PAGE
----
Immunofluorescence microscopy A technique used to localize specific constituents in tissue sections. Specific antibodies against the constituent in question are tagged with fluorescent chemicals. In the microscope it is thus possible to recognize the localization in the tissue of any constituent provided a specific antibody is available. In glomerulonephritis the technique is primarily used to identify various immunoglobulins and complement components in the glomeruli.
Immunoglobulin A group of plasma proteins, produced by the immune system and functioning as antibodies. There are five types of immunoglobulins, immunoglobulin G (IgG), A (IgA), M (IgM), D (IgD) and E (IgE)
Inflammation An influx into the tissue of blood cells and fluid caused by reactions of the immune system against injury or foreign substances, for instance microorganisms or chemicals.
Interstitium, renal The connective tissue that binds together the glomeruli and the tubules
Lymphokine A substance produced by lymphocytes (a kind of white blood cells) when the lymphocyte is stimulated by an antigen. Lymphokines are released to the blood circulation and they can thus exert their effect far away from the cells that produced it
Membranous glomerulonephritis A subgroup of glomerulonephritis characterized by granular deposits of immunoglobulins and complement lying on the outside of the glomerular basement membrane beneath the epithelial cells. They have a typical appearance on electron microscopy.  Membranous glomerulonephritis is thought to be caused by auto-immunity, eg. the antibodies áttack some of the body’s own components located in the glomerulus.
Minimal change nephropathy A subgroup of glomerulonephritis characterized by heavy proteinuria but with no or minimal changes seen by light microscopy and no deposits of immunoglobulins or complement factors are seen by immunofluorescence microscopy. Electron microscopy shows fusion of the podocytes. Minimal change nephropathy is the most common type of glomerulonephritis in children and there is much evidence that the increased permeability of the glomerular filter and the resulting  proteinuria and podocyte fusion is caused by lymphokines
Nephrotic syndrome  A combination of heavy proteinuria, low plasma albumin and fluid retention in the body.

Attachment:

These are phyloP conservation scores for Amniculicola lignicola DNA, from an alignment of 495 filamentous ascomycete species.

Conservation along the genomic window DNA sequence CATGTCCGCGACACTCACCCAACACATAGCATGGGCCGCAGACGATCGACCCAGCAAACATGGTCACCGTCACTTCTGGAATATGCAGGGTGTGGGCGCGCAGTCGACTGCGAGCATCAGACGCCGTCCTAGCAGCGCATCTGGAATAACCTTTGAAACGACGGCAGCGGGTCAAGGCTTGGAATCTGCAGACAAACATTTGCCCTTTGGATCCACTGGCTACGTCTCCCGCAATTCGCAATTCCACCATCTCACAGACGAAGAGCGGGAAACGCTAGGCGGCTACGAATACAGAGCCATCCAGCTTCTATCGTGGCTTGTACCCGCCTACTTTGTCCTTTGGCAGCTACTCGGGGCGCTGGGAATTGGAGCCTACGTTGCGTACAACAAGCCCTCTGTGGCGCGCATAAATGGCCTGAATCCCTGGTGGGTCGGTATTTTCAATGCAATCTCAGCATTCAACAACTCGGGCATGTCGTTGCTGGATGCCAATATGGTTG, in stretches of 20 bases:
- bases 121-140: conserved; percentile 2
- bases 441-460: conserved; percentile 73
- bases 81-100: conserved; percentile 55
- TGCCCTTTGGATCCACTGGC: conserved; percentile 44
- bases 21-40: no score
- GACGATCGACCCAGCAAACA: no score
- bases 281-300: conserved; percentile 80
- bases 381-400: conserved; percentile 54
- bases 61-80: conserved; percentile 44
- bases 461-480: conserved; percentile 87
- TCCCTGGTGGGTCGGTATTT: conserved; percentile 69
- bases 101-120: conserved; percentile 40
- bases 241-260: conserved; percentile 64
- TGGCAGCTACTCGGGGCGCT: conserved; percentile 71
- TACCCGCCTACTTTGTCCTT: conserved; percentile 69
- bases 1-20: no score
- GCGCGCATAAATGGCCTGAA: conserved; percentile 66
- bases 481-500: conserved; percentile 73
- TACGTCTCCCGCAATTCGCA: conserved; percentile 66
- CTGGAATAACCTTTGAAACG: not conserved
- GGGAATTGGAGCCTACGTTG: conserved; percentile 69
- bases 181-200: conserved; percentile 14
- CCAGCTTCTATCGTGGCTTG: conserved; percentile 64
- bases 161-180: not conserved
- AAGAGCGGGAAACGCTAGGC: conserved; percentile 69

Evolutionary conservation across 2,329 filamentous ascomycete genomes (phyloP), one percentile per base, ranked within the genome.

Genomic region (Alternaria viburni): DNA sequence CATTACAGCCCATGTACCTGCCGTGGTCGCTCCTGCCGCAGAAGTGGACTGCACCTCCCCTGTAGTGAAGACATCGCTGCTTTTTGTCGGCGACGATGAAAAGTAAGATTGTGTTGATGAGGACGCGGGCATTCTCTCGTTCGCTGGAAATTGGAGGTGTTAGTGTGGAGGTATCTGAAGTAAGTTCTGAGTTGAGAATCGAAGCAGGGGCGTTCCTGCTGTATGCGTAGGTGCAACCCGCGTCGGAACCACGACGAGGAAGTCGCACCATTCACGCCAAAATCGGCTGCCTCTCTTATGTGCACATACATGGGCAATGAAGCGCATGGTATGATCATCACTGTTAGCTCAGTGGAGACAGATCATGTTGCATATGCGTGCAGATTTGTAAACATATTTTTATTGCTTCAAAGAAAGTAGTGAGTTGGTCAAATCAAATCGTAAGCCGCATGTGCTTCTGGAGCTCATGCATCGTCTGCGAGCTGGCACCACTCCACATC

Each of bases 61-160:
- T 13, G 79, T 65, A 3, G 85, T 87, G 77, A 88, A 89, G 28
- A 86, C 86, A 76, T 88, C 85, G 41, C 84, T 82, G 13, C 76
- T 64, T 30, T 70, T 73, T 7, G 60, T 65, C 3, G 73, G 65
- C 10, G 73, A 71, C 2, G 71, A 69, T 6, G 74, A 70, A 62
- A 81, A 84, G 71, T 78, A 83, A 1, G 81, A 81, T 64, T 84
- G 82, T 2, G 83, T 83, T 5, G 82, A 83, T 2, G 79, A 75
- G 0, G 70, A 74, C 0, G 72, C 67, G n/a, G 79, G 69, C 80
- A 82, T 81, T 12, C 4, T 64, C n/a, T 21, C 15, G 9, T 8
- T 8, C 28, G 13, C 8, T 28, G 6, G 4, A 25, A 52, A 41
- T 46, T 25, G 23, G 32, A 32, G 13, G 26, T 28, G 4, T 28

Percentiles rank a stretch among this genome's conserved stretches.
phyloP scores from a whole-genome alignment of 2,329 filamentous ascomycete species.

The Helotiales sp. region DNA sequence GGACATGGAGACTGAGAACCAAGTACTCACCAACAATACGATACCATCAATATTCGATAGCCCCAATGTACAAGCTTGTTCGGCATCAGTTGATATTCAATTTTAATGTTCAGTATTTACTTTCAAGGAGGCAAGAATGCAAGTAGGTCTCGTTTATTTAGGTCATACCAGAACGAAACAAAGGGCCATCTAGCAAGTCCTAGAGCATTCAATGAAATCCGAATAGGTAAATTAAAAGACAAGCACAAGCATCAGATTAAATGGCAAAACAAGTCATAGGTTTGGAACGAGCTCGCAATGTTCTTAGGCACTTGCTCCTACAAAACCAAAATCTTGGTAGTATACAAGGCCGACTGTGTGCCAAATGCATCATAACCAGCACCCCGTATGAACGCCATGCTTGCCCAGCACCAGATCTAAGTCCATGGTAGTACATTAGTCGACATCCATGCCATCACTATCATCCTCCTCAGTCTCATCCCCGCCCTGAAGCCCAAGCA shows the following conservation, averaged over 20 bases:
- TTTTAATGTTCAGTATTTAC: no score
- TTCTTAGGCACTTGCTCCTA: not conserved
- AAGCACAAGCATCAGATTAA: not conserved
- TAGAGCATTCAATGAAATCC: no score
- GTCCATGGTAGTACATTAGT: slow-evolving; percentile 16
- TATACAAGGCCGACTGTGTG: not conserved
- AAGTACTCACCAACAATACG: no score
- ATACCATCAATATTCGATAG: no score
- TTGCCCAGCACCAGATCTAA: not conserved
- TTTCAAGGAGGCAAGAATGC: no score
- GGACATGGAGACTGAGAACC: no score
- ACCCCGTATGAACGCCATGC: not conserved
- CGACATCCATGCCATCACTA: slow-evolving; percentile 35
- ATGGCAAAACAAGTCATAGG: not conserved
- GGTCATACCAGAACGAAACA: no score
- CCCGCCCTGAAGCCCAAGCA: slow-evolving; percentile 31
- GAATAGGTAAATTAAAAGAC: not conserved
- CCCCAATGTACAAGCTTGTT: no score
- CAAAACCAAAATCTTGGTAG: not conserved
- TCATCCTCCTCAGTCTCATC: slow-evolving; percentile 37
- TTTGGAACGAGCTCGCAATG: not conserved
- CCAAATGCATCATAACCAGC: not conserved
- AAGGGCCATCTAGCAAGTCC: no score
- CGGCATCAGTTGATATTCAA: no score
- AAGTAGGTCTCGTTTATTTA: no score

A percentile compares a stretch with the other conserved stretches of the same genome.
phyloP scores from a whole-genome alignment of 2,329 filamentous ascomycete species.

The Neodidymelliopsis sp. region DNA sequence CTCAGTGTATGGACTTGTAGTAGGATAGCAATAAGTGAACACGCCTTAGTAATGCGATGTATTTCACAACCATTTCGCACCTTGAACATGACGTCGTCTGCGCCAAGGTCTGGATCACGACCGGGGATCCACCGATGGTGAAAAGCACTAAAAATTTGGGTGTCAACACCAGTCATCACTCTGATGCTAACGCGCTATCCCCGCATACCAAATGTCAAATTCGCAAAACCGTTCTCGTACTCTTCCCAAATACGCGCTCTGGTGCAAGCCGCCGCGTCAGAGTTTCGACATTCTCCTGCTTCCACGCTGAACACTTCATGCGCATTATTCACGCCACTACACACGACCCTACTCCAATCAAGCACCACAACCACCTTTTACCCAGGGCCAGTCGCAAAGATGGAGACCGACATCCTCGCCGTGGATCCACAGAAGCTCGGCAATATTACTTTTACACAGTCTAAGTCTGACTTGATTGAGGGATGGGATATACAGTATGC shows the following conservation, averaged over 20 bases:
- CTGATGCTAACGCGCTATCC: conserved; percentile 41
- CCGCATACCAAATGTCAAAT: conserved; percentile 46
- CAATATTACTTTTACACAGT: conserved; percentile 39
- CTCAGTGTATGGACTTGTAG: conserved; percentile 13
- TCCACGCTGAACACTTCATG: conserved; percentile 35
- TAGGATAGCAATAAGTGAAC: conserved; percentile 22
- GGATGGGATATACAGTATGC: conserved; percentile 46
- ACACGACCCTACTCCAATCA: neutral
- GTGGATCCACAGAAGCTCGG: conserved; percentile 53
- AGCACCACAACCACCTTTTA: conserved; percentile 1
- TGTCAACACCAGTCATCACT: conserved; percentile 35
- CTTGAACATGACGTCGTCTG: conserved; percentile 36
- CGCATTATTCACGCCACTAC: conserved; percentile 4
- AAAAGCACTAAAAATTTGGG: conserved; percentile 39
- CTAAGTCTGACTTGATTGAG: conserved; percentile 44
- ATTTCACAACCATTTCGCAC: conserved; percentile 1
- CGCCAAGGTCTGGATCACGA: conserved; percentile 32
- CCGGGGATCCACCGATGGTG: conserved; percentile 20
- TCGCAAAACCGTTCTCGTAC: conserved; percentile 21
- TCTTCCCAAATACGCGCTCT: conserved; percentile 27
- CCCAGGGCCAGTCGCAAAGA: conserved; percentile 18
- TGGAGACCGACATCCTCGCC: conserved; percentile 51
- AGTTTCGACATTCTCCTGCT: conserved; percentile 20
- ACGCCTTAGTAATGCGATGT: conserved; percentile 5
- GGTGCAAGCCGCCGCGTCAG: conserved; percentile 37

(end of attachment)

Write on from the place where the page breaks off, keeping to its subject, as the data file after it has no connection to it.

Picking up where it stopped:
Nephrotoxic Toxic to the kidneys
Plasma  The fluid that remains when all cells of the blood (red and white blood cells and platelets) have been eliminated (by centrifugation).
Podocyte Another name for the glomerular epithelial cell, see glomerulus
Primary urine The fluid that is produced after filtration of the blood in the glomeruli. Almost 200 liter primary urine is produced by the glomeruli every 24 hour. After having passed the renal tubules this amount is reduced to 1-3 liter urine
Proteinuria An increased amount of plasma proteins in the urine. Normal urine has less than 25 mg protein per liter. Urine from patients with the nephrotic syndrome has 4 gram protein per liter or more
Systemic Lupus Erythematosus (SLE) A chronic, autoimmune, inflammatory disease, most commonly affecting the skin, the joints (arthritis) and the kidneys (glomerulonephritis), but many other organs may be affected as well.
Serum The fluid that remains when blood has coagulated and the clot has been removed, eg. serum is plasma without fibrinogen.
T-cell A white blood cell produced in the thymus. T-cells have important functions in the body’s defense against microorgaanisms
Tubules Microscopic channels that lead the primary urine through the kidney to the pelvis of the kidney from where it goes down to the urinary bladder. During the passage through the tubules, salt, water and other useful substances are reabsorped from the primary urine and toxic substances are excreted into it. The tubules also maintain the body’s acid-base balance.
Tubulointerstitial tissue The tissue that surrounds the glomeruli, composed of the tubules (normally by far the major part) and the interstitial tissue. In inflammatory states the interstitial tissue is increased and may be dominated by white blood cells and/or edema and/or connective or fibrous tissue, a condition called interstitial nephritis. In case the tubules are abnormal also, it is called tubulointerstitial nephritis.
Wegener Granulomatosus Wegener’s granulomatosis is a rare type of autoimmune inflammation of small arteries and veins (vasculitis). Most often the disease is located to the lungs, the nasal cavities and the kidneys. If the kidneys are engaged the clinical picture is glomerulonephritis.